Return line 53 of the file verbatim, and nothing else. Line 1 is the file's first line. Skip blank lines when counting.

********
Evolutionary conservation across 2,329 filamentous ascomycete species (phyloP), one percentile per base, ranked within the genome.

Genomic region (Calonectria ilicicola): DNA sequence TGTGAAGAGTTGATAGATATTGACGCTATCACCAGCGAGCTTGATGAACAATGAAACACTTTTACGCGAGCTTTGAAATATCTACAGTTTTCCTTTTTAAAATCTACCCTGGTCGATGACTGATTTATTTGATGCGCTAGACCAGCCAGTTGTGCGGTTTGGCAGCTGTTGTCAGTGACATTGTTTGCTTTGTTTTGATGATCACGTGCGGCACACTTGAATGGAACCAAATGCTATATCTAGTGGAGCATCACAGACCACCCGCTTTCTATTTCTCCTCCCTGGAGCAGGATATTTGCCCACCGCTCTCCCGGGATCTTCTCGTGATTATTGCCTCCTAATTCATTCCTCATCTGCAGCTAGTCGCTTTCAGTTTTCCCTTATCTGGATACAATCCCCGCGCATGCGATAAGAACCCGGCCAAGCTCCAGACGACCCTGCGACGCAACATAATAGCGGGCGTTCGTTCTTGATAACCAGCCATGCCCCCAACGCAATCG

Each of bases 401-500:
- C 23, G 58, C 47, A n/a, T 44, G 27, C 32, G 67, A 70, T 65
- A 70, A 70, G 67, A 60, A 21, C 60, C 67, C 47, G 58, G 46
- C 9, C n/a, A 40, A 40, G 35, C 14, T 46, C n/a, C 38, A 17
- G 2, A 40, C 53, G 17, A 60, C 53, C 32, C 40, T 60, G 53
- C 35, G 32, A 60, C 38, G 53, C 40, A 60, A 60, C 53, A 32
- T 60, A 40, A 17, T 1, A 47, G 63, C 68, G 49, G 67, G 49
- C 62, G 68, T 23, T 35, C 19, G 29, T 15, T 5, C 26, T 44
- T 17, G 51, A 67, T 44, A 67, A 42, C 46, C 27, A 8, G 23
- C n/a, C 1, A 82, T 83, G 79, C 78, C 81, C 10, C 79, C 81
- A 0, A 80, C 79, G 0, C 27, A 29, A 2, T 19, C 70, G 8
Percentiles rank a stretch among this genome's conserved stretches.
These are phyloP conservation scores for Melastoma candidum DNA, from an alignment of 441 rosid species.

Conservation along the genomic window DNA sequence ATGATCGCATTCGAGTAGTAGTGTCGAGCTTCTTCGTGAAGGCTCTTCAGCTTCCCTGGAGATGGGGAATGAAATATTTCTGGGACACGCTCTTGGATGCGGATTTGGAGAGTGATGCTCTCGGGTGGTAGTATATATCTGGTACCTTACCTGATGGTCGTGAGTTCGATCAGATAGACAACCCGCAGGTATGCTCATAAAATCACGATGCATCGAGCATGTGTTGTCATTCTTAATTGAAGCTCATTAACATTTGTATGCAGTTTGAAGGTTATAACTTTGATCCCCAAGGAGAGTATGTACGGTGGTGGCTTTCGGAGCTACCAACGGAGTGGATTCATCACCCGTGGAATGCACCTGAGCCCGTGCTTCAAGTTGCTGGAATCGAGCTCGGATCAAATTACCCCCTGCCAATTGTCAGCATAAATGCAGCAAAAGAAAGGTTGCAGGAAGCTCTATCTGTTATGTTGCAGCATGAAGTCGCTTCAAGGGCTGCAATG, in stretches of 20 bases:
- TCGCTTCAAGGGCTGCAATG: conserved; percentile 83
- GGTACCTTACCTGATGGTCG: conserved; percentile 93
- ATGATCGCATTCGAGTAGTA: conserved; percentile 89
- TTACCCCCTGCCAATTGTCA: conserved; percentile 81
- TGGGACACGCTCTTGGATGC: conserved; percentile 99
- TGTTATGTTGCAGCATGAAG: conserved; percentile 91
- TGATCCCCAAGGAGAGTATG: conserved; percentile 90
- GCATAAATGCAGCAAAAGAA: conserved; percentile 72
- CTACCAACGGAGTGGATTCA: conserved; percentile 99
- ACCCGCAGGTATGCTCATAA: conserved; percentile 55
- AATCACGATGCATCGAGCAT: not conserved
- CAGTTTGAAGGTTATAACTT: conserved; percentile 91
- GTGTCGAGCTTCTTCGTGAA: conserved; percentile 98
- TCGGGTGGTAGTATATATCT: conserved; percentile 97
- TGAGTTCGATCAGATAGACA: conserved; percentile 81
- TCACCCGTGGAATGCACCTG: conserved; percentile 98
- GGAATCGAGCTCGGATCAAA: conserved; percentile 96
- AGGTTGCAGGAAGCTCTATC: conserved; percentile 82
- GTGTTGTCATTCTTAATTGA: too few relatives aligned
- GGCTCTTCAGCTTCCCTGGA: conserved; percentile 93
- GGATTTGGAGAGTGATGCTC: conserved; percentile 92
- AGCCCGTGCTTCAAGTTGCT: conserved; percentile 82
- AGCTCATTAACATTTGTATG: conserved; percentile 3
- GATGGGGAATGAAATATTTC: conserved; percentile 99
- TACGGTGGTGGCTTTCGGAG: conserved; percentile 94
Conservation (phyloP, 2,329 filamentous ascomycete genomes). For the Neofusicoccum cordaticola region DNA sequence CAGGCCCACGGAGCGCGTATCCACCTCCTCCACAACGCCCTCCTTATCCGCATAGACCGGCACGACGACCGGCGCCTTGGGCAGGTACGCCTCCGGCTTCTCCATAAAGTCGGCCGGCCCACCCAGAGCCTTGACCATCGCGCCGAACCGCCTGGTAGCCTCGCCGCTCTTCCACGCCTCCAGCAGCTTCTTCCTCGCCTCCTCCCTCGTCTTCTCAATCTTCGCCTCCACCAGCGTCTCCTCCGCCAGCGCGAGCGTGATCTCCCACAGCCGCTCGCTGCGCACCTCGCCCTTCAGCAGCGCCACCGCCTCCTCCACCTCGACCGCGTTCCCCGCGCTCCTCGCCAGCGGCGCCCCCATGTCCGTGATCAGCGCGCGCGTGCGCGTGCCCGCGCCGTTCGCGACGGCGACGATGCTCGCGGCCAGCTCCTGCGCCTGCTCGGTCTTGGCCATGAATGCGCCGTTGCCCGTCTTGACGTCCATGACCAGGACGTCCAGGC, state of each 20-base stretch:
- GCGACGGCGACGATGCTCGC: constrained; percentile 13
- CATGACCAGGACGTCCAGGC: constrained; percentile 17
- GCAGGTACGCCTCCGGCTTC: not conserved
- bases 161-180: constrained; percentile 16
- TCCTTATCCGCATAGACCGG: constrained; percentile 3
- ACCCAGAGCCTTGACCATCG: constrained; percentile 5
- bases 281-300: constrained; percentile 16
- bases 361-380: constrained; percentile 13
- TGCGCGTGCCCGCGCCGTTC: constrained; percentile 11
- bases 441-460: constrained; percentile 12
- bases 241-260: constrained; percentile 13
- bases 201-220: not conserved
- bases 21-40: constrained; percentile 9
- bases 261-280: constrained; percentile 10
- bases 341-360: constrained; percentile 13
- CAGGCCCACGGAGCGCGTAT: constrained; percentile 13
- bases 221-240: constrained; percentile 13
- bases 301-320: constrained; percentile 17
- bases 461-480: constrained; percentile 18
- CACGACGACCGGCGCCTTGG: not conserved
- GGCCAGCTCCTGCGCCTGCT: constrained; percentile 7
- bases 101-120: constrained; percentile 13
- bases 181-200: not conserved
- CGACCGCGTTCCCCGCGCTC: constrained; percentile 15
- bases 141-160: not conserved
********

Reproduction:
- bases 241-260: constrained; percentile 13